One of the sadder names connected with the Lincoln assassination is that of Anna Surratt.
Anna is remembered chiefly for her heartbreaking — and unsuccessful — efforts to save her mother, Mary, from being hanged by the U.S. government as a member of John Wilkes Booth’s gang. Even after Mary Surratt’s execution, history was not quite finished with Anna. She reappeared in the public eye from time to time and even became an issue in the 1880 presidential election.
After President Lincoln was shot and Secretary of State William H. Seward stabbed on the night of April 14, 1865, authorities launched a massive manhunt for Booth and his fellow conspirators. Of the many persons arrested, eight eventually were put on trial before a military panel.
Four of the defendants were sentenced to death, including Mary Surratt. Among other things, she was accused of allowing her boardinghouse in downtown Washington to be used as a meeting place for Booth and friends. Debate continues to this day as to whether she was actually involved in the assassination plot.
After the guilty verdict, a tearful Anna tried to see President Andrew Johnson at the White House to plead for her mother’s life. She was prevented from doing so by the guards and also by Sen. James Lane and former Sen. Preston King, both of whom would later commit suicide.
Just then, Mrs. Stephen Douglas, widow of the late senator, showed up and swept past the guards to see the president on Anna’s behalf. She was unable to change Johnson’s mind, however.
Gen. Winfield Scott Hancock, who had served the North in such battles as Gettysburg, was in command at the Washington Penitentiary, where the defendants were being held. On July 7, 1865, the day of the execution, he stationed relays of cavalry all the way to the White House. If Johnson changed his mind and granted a last-minute reprieve, the news would reach Hancock as soon as possible. No such reprieve came.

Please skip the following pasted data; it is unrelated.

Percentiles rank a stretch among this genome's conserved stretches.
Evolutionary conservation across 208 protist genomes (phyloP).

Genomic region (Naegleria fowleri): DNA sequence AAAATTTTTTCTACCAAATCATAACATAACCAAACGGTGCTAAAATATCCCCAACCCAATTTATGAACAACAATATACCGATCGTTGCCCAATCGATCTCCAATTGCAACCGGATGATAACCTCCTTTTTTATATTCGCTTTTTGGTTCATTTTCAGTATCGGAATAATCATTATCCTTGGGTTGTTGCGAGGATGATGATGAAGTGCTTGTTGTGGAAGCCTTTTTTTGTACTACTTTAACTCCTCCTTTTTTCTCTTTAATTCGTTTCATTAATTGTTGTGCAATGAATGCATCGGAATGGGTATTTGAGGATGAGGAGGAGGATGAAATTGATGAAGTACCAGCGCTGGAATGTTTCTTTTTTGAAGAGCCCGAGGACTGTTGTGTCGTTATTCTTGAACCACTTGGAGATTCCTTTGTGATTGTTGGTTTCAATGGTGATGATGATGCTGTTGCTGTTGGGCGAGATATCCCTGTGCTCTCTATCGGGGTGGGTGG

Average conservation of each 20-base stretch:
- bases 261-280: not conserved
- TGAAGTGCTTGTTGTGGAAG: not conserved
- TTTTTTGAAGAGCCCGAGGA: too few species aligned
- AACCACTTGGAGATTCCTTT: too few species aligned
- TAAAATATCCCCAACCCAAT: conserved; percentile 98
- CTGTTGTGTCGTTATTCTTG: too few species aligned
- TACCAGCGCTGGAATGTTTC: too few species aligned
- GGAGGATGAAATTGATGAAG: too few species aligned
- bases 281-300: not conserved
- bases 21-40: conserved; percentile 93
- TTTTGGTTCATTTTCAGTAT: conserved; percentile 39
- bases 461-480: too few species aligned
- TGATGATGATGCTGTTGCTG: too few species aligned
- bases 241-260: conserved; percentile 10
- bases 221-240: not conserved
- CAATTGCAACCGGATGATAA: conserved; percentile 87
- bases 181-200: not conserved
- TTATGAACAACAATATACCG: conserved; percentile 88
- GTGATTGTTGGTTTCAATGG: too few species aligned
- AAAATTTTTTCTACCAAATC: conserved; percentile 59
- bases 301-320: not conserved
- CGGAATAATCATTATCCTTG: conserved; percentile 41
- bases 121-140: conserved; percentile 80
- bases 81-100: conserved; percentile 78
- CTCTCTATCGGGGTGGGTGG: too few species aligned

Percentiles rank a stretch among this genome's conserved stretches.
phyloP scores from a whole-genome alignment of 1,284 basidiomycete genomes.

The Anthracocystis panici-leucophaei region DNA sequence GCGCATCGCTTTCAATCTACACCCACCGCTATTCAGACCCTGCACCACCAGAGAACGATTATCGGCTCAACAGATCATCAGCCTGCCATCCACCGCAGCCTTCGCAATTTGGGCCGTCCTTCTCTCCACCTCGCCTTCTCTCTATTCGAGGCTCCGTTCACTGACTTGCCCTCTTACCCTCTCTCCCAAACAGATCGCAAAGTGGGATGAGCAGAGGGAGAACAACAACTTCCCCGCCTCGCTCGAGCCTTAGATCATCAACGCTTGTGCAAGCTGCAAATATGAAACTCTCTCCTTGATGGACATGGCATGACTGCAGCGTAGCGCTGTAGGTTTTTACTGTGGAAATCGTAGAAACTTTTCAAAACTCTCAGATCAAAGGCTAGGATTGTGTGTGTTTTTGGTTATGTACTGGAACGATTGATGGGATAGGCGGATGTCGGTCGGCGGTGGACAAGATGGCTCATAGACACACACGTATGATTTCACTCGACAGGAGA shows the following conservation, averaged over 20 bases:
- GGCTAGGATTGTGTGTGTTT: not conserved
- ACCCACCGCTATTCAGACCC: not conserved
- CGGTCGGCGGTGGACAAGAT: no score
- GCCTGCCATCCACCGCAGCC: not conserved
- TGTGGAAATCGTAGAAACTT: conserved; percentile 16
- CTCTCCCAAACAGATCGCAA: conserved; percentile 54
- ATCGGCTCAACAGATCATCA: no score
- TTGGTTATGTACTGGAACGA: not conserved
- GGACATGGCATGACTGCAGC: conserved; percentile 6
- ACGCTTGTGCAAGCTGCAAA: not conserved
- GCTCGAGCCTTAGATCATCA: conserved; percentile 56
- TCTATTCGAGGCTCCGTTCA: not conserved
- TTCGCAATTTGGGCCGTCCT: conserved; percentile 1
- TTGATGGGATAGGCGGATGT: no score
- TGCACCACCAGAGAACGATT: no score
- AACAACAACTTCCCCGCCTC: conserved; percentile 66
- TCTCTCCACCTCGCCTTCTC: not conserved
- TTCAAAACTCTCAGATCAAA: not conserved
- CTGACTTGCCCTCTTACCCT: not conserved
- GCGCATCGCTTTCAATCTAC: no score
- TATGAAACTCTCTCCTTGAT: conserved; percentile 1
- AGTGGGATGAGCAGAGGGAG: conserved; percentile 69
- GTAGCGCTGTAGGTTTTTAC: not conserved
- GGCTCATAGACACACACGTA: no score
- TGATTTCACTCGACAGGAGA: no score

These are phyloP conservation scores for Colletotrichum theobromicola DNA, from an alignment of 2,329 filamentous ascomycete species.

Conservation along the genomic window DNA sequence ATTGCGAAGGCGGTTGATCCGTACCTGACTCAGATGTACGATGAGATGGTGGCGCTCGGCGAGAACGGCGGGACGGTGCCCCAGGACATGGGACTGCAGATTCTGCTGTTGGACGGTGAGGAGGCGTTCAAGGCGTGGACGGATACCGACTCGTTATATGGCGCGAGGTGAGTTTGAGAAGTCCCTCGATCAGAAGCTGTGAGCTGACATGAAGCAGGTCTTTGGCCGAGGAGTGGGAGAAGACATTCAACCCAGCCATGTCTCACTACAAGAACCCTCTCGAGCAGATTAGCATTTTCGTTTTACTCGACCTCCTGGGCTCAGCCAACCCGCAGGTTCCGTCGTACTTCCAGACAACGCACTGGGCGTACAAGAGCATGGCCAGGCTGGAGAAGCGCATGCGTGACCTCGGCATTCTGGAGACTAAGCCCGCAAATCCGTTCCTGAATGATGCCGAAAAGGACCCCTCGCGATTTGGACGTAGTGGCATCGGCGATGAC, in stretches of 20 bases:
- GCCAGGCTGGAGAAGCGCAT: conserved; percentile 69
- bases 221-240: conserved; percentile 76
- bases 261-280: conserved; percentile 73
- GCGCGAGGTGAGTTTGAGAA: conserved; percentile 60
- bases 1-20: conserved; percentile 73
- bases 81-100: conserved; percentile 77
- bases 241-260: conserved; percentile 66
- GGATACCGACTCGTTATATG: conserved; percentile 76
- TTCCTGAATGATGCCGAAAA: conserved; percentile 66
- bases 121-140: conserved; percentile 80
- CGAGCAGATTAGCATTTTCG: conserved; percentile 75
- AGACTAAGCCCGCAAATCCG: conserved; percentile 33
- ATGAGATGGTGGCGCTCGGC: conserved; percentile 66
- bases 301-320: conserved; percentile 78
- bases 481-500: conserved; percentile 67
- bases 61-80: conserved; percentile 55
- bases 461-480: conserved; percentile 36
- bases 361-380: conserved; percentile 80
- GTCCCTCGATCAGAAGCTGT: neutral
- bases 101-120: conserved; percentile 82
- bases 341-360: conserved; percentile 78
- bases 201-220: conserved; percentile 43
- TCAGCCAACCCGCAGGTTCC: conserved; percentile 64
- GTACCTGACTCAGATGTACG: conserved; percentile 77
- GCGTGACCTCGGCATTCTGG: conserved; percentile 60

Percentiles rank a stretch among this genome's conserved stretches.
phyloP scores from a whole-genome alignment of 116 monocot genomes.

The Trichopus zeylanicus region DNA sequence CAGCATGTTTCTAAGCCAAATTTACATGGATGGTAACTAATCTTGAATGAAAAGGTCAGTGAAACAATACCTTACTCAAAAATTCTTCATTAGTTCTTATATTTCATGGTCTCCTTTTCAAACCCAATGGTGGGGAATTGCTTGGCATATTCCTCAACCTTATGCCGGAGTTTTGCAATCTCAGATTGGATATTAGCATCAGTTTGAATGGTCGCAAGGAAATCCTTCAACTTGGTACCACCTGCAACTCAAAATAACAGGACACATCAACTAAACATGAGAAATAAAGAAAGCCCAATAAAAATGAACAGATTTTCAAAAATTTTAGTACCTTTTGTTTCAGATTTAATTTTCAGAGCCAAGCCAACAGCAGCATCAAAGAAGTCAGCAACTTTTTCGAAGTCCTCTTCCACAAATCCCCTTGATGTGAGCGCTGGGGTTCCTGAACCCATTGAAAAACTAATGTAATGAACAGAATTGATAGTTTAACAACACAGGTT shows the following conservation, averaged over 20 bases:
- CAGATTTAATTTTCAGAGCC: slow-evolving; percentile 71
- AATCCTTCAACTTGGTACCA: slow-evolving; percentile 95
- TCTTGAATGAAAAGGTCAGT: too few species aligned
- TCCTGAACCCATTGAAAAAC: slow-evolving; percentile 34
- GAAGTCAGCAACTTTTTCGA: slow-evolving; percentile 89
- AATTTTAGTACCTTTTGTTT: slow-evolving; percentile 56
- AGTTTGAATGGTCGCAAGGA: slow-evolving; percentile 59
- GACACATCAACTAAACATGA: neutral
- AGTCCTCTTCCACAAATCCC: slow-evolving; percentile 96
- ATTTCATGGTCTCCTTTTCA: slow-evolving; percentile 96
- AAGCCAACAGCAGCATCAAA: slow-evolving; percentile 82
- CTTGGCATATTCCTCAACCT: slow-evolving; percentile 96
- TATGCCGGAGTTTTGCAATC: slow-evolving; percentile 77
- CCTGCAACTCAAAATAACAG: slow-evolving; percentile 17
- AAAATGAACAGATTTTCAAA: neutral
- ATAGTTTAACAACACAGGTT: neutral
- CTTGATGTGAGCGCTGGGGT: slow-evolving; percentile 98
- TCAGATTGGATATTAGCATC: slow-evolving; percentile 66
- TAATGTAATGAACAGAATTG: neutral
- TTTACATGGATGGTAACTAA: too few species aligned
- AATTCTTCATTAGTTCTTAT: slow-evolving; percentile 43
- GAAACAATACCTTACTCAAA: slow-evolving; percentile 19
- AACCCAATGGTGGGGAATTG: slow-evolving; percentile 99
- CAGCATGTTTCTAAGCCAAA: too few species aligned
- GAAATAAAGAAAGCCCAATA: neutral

At this point, except for family friends, Anna was quite alone. Her father had died years before. John Surratt, her younger brother, was on the run as a purported Booth conspirator. Although he would be caught in 1867 and put on trial, the government would be unable to convict him, and he would go free. There was an older brother named Isaac who had been fighting for the Confederacy, but he had yet to come home.
On top of that, Anna soon was in danger of losing her home. The Aug. 16, 1865, Evening Star, quoting from a Boston Herald correspondent, revealed that Mary Surratt’s legal counsel was pressuring Anna to sell the house.
Mary had had to mortgage the place to pay for a lawyer. Then “the astute gentleman,” as the Star called him, found out that John Surratt would have to appear in court for any such sale to take place. John was still out of town, of course. The Star added that at least Anna’s health had returned and that she was “receiving a large number of sympathizing visitors.”
Several families did, in fact, occupy the house over the next two years. Inevitably, perhaps, rumors arose that the house was haunted. The New York Times of Dec. 23, 1866, even ran a brief piece denying the rumors. The occupant just then was a brevet brigadier general, George W. Balloch, the chief disbursing officer for the Freedman’s Bureau. The Times noted that the only spirit to be found in his household was “that of the ‘bold John Barley Corn’ ” — in other words, liquor.
The home finally was sold on Nov. 13, 1867. It never became a historic site, but remained in private hands. In 1922, one owner turned the ground floor into a store and the second and third floors into apartments. On Jan. 6, 1928, the police raided the place for illegal sale and possession of liquor. The building still stands, though the interior has undergone further alterations.